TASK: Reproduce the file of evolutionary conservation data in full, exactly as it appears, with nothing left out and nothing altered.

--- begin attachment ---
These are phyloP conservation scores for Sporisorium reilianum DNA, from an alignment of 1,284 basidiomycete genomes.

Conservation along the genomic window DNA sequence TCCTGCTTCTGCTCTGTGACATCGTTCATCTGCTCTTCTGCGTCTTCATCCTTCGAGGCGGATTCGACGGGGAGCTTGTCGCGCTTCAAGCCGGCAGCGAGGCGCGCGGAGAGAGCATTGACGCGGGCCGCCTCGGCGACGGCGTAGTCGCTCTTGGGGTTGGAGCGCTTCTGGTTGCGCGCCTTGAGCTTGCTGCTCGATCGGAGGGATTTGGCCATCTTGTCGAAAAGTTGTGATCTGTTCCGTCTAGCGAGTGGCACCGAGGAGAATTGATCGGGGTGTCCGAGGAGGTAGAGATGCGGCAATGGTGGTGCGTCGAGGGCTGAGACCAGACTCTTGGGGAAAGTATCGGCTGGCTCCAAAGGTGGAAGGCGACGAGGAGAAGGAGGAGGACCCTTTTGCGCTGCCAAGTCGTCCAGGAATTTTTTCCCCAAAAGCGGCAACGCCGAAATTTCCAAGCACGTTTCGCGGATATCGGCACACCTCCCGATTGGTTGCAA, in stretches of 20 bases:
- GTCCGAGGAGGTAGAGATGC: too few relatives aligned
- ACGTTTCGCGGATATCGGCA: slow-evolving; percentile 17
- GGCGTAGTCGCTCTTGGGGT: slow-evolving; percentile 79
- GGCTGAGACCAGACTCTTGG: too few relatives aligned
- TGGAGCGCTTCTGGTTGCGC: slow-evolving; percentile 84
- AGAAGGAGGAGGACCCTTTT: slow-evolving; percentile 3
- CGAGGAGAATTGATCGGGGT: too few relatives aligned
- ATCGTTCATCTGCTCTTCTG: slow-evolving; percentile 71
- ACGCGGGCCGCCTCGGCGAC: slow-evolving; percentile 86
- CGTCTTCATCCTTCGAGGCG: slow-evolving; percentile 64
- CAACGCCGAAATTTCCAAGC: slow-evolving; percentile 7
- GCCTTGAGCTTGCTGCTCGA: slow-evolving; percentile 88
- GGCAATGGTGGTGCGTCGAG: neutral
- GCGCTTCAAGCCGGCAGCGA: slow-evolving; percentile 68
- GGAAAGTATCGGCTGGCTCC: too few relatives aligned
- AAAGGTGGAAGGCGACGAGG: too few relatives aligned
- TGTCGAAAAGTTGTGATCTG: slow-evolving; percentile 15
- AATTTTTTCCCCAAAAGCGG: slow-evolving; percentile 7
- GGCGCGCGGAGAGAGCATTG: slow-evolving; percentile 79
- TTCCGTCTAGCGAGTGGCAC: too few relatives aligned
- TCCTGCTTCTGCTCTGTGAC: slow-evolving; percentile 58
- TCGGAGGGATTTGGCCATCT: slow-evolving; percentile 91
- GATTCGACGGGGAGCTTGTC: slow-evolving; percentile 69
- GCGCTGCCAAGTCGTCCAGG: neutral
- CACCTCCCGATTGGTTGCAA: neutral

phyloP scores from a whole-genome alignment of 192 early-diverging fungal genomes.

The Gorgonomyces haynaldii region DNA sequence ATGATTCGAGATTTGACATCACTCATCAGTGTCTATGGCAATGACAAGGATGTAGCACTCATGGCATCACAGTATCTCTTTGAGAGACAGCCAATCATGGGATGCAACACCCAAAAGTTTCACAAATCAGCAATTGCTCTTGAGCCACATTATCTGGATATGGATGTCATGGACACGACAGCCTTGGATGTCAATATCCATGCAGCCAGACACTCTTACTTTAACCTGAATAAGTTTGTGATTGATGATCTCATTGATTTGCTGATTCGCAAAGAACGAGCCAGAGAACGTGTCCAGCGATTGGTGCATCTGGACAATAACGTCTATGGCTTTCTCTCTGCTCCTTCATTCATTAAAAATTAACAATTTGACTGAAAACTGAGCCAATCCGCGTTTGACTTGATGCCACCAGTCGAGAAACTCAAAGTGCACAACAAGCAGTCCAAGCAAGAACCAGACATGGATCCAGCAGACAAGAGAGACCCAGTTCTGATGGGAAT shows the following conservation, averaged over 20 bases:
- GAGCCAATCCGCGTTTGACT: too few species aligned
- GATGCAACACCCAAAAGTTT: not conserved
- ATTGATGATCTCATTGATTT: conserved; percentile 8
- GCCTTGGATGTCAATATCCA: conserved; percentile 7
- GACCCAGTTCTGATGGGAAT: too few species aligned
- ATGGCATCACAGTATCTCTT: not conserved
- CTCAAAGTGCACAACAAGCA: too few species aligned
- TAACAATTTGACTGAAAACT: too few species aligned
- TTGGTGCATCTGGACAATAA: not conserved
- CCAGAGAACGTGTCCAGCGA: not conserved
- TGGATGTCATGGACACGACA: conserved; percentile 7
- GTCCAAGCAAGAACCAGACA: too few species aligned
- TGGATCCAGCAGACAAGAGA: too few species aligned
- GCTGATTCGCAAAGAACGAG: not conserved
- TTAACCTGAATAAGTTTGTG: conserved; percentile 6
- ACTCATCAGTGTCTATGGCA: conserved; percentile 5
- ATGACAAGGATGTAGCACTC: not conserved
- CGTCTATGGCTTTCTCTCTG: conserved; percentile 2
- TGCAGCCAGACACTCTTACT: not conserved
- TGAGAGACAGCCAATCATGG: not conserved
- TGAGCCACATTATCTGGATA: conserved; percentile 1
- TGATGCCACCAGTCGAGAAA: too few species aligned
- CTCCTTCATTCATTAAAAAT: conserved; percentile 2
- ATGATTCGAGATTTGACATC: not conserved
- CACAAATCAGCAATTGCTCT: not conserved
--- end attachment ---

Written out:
These are phyloP conservation scores for Sporisorium reilianum DNA, from an alignment of 1,284 basidiomycete genomes.

Conservation along the genomic window DNA sequence TCCTGCTTCTGCTCTGTGACATCGTTCATCTGCTCTTCTGCGTCTTCATCCTTCGAGGCGGATTCGACGGGGAGCTTGTCGCGCTTCAAGCCGGCAGCGAGGCGCGCGGAGAGAGCATTGACGCGGGCCGCCTCGGCGACGGCGTAGTCGCTCTTGGGGTTGGAGCGCTTCTGGTTGCGCGCCTTGAGCTTGCTGCTCGATCGGAGGGATTTGGCCATCTTGTCGAAAAGTTGTGATCTGTTCCGTCTAGCGAGTGGCACCGAGGAGAATTGATCGGGGTGTCCGAGGAGGTAGAGATGCGGCAATGGTGGTGCGTCGAGGGCTGAGACCAGACTCTTGGGGAAAGTATCGGCTGGCTCCAAAGGTGGAAGGCGACGAGGAGAAGGAGGAGGACCCTTTTGCGCTGCCAAGTCGTCCAGGAATTTTTTCCCCAAAAGCGGCAACGCCGAAATTTCCAAGCACGTTTCGCGGATATCGGCACACCTCCCGATTGGTTGCAA, in stretches of 20 bases:
- GTCCGAGGAGGTAGAGATGC: too few relatives aligned
- ACGTTTCGCGGATATCGGCA: slow-evolving; percentile 17
- GGCGTAGTCGCTCTTGGGGT: slow-evolving; percentile 79
- GGCTGAGACCAGACTCTTGG: too few relatives aligned
- TGGAGCGCTTCTGGTTGCGC: slow-evolving; percentile 84
- AGAAGGAGGAGGACCCTTTT: slow-evolving; percentile 3
- CGAGGAGAATTGATCGGGGT: too few relatives aligned
- ATCGTTCATCTGCTCTTCTG: slow-evolving; percentile 71
- ACGCGGGCCGCCTCGGCGAC: slow-evolving; percentile 86
- CGTCTTCATCCTTCGAGGCG: slow-evolving; percentile 64
- CAACGCCGAAATTTCCAAGC: slow-evolving; percentile 7
- GCCTTGAGCTTGCTGCTCGA: slow-evolving; percentile 88
- GGCAATGGTGGTGCGTCGAG: neutral
- GCGCTTCAAGCCGGCAGCGA: slow-evolving; percentile 68
- GGAAAGTATCGGCTGGCTCC: too few relatives aligned
- AAAGGTGGAAGGCGACGAGG: too few relatives aligned
- TGTCGAAAAGTTGTGATCTG: slow-evolving; percentile 15
- AATTTTTTCCCCAAAAGCGG: slow-evolving; percentile 7
- GGCGCGCGGAGAGAGCATTG: slow-evolving; percentile 79
- TTCCGTCTAGCGAGTGGCAC: too few relatives aligned
- TCCTGCTTCTGCTCTGTGAC: slow-evolving; percentile 58
- TCGGAGGGATTTGGCCATCT: slow-evolving; percentile 91
- GATTCGACGGGGAGCTTGTC: slow-evolving; percentile 69
- GCGCTGCCAAGTCGTCCAGG: neutral
- CACCTCCCGATTGGTTGCAA: neutral

phyloP scores from a whole-genome alignment of 192 early-diverging fungal genomes.

The Gorgonomyces haynaldii region DNA sequence ATGATTCGAGATTTGACATCACTCATCAGTGTCTATGGCAATGACAAGGATGTAGCACTCATGGCATCACAGTATCTCTTTGAGAGACAGCCAATCATGGGATGCAACACCCAAAAGTTTCACAAATCAGCAATTGCTCTTGAGCCACATTATCTGGATATGGATGTCATGGACACGACAGCCTTGGATGTCAATATCCATGCAGCCAGACACTCTTACTTTAACCTGAATAAGTTTGTGATTGATGATCTCATTGATTTGCTGATTCGCAAAGAACGAGCCAGAGAACGTGTCCAGCGATTGGTGCATCTGGACAATAACGTCTATGGCTTTCTCTCTGCTCCTTCATTCATTAAAAATTAACAATTTGACTGAAAACTGAGCCAATCCGCGTTTGACTTGATGCCACCAGTCGAGAAACTCAAAGTGCACAACAAGCAGTCCAAGCAAGAACCAGACATGGATCCAGCAGACAAGAGAGACCCAGTTCTGATGGGAAT shows the following conservation, averaged over 20 bases:
- GAGCCAATCCGCGTTTGACT: too few species aligned
- GATGCAACACCCAAAAGTTT: not conserved
- ATTGATGATCTCATTGATTT: conserved; percentile 8
- GCCTTGGATGTCAATATCCA: conserved; percentile 7
- GACCCAGTTCTGATGGGAAT: too few species aligned
- ATGGCATCACAGTATCTCTT: not conserved
- CTCAAAGTGCACAACAAGCA: too few species aligned
- TAACAATTTGACTGAAAACT: too few species aligned
- TTGGTGCATCTGGACAATAA: not conserved
- CCAGAGAACGTGTCCAGCGA: not conserved
- TGGATGTCATGGACACGACA: conserved; percentile 7
- GTCCAAGCAAGAACCAGACA: too few species aligned
- TGGATCCAGCAGACAAGAGA: too few species aligned
- GCTGATTCGCAAAGAACGAG: not conserved
- TTAACCTGAATAAGTTTGTG: conserved; percentile 6
- ACTCATCAGTGTCTATGGCA: conserved; percentile 5
- ATGACAAGGATGTAGCACTC: not conserved
- CGTCTATGGCTTTCTCTCTG: conserved; percentile 2
- TGCAGCCAGACACTCTTACT: not conserved
- TGAGAGACAGCCAATCATGG: not conserved
- TGAGCCACATTATCTGGATA: conserved; percentile 1
- TGATGCCACCAGTCGAGAAA: too few species aligned
- CTCCTTCATTCATTAAAAAT: conserved; percentile 2
- ATGATTCGAGATTTGACATC: not conserved
- CACAAATCAGCAATTGCTCT: not conserved